One of the many decisions to make when it comes to buying an apartment is deciding between an older, established development or a newly built one. Broker Manager of RE/MAX Central, Cameron Jansen, says that to make an informed decision, buyers will need to look at the pros and cons of each option and see what fits into their criteria for purchasing a home. “Each option has its benefits and setbacks, so buyers will need to assess what makes the most sense to them regarding their current lifestyle needs,” he adds.
Jansen says that there has been a general softening in the market over the past while and developers have been dropping their prices quite remarkably to remain competitive. “In fact, in certain areas, developers have dropped their prices by as much as 25%. The drop in prices has made purchasing a newly-developed property a very attractive option for buyers at the moment. Aside from the pricing, other draw cards of these homes are that there is no transfer duty, the home has never been lived in by someone else, all aspects are brand new, and there is no worry about the voetstoots clause,” he says. “Also, a lot of developers are also throwing in appliances to sweeten the deal, so buyers are getting a property with a washing machine, tumble dryer and sometimes a fridge. For a first-time home buyer, some of the offers that developers are making are very attractive.”
He notes that the alluring deals and competitive pricing of new developments have placed pressure on the repeat sale market. “While established properties were seeing an excellent growth in price in the past, this has slowed, particularly in the sectional title market. The pricing pressure created by the new developments has forced sellers to adjust their asking prices to remain relevant in the current market,” says Jansen.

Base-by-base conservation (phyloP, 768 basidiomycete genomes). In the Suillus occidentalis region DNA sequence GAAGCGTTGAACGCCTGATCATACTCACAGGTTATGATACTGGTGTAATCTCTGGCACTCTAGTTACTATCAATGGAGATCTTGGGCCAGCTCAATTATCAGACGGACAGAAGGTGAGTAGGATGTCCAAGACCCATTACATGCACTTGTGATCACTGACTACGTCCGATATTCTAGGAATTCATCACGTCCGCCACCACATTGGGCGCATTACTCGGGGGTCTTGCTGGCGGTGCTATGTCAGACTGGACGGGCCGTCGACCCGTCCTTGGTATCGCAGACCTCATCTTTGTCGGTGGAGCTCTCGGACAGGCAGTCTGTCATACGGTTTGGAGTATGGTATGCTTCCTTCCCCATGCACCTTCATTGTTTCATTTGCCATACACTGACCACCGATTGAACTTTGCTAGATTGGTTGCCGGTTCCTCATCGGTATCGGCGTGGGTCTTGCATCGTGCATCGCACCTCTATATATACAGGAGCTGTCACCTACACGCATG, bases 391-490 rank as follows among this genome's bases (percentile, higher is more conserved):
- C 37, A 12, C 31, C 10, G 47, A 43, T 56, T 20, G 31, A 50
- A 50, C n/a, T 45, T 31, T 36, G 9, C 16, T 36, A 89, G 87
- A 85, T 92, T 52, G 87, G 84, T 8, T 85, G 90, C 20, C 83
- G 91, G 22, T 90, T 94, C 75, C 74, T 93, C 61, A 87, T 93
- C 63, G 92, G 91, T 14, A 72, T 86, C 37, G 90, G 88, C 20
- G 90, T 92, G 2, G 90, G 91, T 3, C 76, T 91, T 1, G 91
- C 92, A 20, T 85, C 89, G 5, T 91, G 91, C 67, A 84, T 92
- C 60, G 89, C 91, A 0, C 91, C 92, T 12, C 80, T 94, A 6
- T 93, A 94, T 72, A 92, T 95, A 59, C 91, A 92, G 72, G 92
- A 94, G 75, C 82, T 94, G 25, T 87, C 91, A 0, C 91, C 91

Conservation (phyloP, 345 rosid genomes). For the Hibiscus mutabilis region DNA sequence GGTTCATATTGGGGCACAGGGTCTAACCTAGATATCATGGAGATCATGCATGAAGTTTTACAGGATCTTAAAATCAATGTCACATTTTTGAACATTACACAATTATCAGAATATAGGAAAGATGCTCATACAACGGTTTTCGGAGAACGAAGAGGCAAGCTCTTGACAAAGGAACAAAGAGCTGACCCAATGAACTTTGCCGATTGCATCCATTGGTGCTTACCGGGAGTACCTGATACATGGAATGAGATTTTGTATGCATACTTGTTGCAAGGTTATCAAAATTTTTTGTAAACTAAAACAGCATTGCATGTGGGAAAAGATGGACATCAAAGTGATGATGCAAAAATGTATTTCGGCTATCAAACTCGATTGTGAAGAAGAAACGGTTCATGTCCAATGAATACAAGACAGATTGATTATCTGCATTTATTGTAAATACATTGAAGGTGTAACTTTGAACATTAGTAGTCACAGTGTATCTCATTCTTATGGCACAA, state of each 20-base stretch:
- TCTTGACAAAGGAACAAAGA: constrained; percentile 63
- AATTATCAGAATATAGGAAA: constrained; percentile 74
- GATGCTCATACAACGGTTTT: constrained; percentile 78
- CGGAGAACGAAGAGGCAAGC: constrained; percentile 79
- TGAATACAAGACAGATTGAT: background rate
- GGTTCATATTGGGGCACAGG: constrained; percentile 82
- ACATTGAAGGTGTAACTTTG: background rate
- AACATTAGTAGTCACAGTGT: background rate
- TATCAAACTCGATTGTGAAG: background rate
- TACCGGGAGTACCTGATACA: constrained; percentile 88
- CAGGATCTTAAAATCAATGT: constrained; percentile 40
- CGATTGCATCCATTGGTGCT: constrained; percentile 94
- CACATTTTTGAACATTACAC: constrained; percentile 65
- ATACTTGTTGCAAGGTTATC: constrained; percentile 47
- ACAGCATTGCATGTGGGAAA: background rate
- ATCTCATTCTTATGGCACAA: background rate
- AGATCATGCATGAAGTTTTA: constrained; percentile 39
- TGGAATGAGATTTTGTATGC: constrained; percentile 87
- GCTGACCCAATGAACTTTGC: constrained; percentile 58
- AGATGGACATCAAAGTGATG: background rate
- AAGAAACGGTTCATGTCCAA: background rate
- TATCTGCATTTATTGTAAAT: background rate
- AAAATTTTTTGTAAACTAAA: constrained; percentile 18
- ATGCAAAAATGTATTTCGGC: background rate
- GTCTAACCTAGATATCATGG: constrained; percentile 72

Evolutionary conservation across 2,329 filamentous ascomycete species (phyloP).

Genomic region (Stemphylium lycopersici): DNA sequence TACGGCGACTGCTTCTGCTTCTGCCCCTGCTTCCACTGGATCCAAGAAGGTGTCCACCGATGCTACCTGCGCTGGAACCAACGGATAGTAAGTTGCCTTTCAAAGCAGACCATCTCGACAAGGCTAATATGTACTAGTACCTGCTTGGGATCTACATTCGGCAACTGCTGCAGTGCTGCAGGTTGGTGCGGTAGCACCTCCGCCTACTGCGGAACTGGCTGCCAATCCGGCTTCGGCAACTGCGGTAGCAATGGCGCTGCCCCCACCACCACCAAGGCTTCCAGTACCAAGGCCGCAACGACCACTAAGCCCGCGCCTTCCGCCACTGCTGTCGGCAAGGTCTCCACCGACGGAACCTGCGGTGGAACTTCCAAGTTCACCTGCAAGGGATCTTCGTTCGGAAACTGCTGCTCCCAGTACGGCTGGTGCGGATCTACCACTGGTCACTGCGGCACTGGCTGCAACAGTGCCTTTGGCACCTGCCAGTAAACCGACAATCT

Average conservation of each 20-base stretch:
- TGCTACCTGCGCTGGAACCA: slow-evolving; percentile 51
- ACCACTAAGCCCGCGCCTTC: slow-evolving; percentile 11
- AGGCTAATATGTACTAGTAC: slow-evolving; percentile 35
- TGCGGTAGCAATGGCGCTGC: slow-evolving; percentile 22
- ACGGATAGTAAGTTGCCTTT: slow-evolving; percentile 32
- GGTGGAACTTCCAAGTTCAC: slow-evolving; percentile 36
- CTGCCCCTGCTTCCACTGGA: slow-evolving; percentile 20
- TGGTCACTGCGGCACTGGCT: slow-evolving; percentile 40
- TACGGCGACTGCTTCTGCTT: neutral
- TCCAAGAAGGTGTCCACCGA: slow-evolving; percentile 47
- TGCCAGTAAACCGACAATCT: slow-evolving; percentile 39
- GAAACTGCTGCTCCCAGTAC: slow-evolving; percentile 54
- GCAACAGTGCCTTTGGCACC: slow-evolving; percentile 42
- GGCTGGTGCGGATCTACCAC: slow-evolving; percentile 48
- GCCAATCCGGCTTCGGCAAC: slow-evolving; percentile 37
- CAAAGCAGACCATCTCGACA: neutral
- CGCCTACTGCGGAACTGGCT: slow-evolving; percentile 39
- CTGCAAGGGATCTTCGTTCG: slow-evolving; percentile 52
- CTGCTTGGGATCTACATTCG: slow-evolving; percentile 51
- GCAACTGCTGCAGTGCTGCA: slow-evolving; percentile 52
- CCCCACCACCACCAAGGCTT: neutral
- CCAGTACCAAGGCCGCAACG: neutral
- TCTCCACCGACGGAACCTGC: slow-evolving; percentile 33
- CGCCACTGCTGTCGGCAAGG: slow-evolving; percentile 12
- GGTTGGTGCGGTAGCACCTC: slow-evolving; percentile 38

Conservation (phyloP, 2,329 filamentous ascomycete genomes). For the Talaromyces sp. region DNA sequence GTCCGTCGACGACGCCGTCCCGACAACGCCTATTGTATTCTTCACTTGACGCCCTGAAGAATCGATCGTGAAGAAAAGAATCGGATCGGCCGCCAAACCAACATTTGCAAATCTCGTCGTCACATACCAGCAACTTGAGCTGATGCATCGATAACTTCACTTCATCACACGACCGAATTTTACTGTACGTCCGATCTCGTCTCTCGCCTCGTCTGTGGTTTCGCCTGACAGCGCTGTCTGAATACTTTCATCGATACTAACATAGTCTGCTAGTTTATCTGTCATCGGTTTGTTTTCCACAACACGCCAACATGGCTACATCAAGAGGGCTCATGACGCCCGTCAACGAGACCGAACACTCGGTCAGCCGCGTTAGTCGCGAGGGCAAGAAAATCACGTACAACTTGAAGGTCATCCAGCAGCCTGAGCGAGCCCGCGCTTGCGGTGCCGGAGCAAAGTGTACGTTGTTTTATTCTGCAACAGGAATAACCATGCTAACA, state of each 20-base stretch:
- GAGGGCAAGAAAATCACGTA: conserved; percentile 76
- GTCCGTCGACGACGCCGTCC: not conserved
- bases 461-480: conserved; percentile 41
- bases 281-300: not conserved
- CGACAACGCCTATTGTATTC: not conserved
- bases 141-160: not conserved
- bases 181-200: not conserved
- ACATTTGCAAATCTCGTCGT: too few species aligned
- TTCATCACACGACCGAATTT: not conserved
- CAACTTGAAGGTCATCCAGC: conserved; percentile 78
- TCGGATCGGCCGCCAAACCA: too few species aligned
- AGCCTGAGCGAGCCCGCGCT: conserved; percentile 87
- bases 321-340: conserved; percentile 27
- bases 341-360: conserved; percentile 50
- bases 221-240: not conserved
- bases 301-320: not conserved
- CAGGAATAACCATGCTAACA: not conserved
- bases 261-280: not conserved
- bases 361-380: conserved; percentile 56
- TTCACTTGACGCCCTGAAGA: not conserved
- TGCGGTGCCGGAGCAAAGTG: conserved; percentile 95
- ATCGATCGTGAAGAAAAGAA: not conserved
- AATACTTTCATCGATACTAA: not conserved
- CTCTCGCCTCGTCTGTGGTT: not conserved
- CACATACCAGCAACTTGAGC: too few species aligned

With all the benefits of buying in a new development, is buying an older apartment worthwhile? “Of course,” says Jansen, “an older property is more of a known entity. Whatever teething issues that may occur in the initial stages of development have already happened and an older development is far more settled. Effectively the buyer knows what they are getting, and there is no snag list where they are waiting to have issues repaired. There is also the matter of size. Older apartments are generally a lot bigger than the newer ones we see nowadays, providing the buyer with more bang for their buck.”
According to Jansen, another benefit of buying into an older development is that the body corporate has already been set up and they have been generating financials for some years. As a result, buyers can determine whether the development is well run and what the projected costs will be for levies and other related fees. In a new development, the body corporate is essentially run by the developer, and there are a few aspects that are in a state of flux in the initial stages.
When it comes to security, there could also be some challenges in a new development. “If the buyer purchases a home in a multiple phase development during the initial phase, they will essentially be living in a construction site until the project is complete. As a result, there will be construction workers and contractors in and out of the development throughout the course of the day. Aside from the security issue this presents, there is also the matter of noise that accompanies construction and building,” says Jansen.
He notes that bearing with the construction may be a small price to pay, especially considering the additional facilities that newer developments have on offer. “Many developers have asked agents what buyers want and have catered to the modern buyer’s needs as much as possible. For example, many new developments now have fibre internet connections and energy-efficient components as part of their design”, Jansen adds.
“While there are appealing elements to either choice, what it all boils down to is whether the home is right for the buyer. Is it at the right price and in the right location? If the answer to these questions is yes, then the rest is just details and personal choice,” Jansen concludes.